Constitution.  The committee on the national economy proposed to the plenary session that the ratio should be  2/3 Filipino and 1/3 foreign.  During the plenary session, however, there was much debate about raising it further  to as high as 100‐percent or 75‐percent Filipino. I must say that among those who were proposing much higher  Filipino participation were some of the more respected and eminent Commissioners. Partly because of my strong  advocacy for more openness to foreign capital and with the help of three or four other commissioners who were  equally knowledgeable about the state of the Philippine economy at that time, even the moral authority of a  commissioner who subsequently became Chief Justice of the Supreme Court—who was proposing the 75 to 25  ratio—did not influence the majority.  His proposed amendment was voted down 25 to 15. The final ratio was 60 to 40 after a close vote of 21 to 19.  As  can be read in the Records of the Plenary Sessions, the discussion on this issue became so emotional that one of  the commissioners, a professor of political science who was among the strongest proponents of the Filipinization  of the national economy, publicly congratulated the multinational corporations in the Philippines, in a tone  dripping with sarcasm, for having succeeded in influencing the voting on this issue. Two commissioners, one a  former minister of labor and the other a Catholic bishop, strongly objected to this unwarranted emotional  outburst.  I have gone to some extent describing the process by which the final 60‐40 ratio was arrived at to drive home the  point that it was a hard‐earned triumph for those of us who sincerely thought that the common good of the  Philippines then required more openness to foreign equity, especially in very capital‐intensive public utilities. That  is why I find it unfortunate that the present Supreme Court has in a way blunted our victory by giving an erroneous  interpretation of the 60‐40 requirement, applying the 40 percent to only the voting stock rather than the entire  capital stock, which includes both common and preferred stocks. I sincerely hope that this error can still be  corrected.  For comments, my email address is‐the‐filipino‐first‐policy                       

Tobacco farmers assured protection  Published : Thursday, November 22, 2012 00:00  Written by : Bernadette Tamayo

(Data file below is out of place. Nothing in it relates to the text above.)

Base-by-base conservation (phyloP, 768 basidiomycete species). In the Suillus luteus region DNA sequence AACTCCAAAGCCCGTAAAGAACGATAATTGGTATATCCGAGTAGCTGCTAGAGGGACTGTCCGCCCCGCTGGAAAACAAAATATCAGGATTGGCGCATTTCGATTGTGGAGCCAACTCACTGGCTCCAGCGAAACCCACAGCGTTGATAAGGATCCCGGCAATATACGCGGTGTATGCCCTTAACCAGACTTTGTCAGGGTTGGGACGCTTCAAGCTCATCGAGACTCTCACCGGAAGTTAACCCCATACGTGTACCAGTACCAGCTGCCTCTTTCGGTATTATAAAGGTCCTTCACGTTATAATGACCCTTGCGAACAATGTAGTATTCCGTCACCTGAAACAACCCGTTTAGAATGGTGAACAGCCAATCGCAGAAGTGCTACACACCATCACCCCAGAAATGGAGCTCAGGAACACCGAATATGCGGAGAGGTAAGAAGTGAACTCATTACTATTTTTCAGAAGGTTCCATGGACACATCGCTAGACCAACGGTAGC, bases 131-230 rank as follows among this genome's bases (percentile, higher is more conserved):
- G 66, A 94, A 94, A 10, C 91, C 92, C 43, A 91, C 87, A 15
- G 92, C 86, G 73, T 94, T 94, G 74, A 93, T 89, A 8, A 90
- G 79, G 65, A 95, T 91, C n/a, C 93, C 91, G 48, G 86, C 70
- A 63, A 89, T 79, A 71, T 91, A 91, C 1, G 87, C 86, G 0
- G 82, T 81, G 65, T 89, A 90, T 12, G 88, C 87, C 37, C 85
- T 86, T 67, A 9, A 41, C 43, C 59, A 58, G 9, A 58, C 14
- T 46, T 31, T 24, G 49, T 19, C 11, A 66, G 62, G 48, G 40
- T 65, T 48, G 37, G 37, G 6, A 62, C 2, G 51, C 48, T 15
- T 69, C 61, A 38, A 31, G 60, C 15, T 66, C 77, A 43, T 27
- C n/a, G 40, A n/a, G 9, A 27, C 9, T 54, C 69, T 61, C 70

THE newly‐passed sin tax reform bill will “double” the safety net being provided under the law to tobacco farmers,  Sen. Franklin Drilon said yesterday.     The Senate Tuesday night approved on third and final reading Senate Bill No.3299 otherwise known as “an Act  Restructuring the Excise Tax on Alcohol and Tobacco Products, which seeks to generate Php40 billion in  incremental revenues from increased taxes on alcohol and tobacco products, in an effort to boost  government healthcare programs, as well as to address the high prevalence of smoking in the country.”    Drilon, Senate Ways and Means acting chairman and main sponsor of SBN 3299, said that of the amount to be  generated, 15 percent of it, or around Php6 billion, will go to tobacco farmers to help improve their craft and to  assist them in switching to a different crop that yields higher income. The Php6 billion will be in addition to Php4  billion that, at present, is allotted annually to tobacco farmers, he said.      “The bill will double the safety net being provided under the law to help them augment their income and to  support alternative livelihoods for the farmers,” said Drilon.     The safety net can be used to assist the farmers who want to shift from planting tobacco to farming other more  profitable crops like corn, garlic, tomato and pepper, he added.        “The passage of this bill is monumental in the history of this chamber. Once again, amidst the differences in our  views, we have proven that we care more about saving lives than generating revenues; and that we remain true to  serving the nation above personal interest ,” he said.     He also lauded his colleagues for seeing the rationale behind the passage of the bill. “I praise our colleagues for  voting swiftly on this important measure, because any delay will only put to further danger the lives of more than  17 million Filipinos, four million of which are youths, who now are cigarette smokers,” he said.     Meanwhile, some tobacco farmers yesterday said that the approved sin tax measure “was far from ideal, but was a  significant improvement over other versions presented in Congress.”     The PhilTobacco Growers Association (PTGA) thanked the senators, particularly Senate President Juan Ponce  Enrile,  Sen. Ferdinand “Bongbong” Marcos, Jr. and Sen. Ralph Recto “for fighting for the interests of farmers” in  hammering out the final version of the bill.    The farmers commended them for passing a fair and equitable tax measure, that took into account a better  sharing of the tax burden  between tobacco at 60 percent and 40 percent for alcohol, compared to that of  Drilon’s proposal which has a tax sharing of 75 percent for tobacco and 25 percent for alcohol.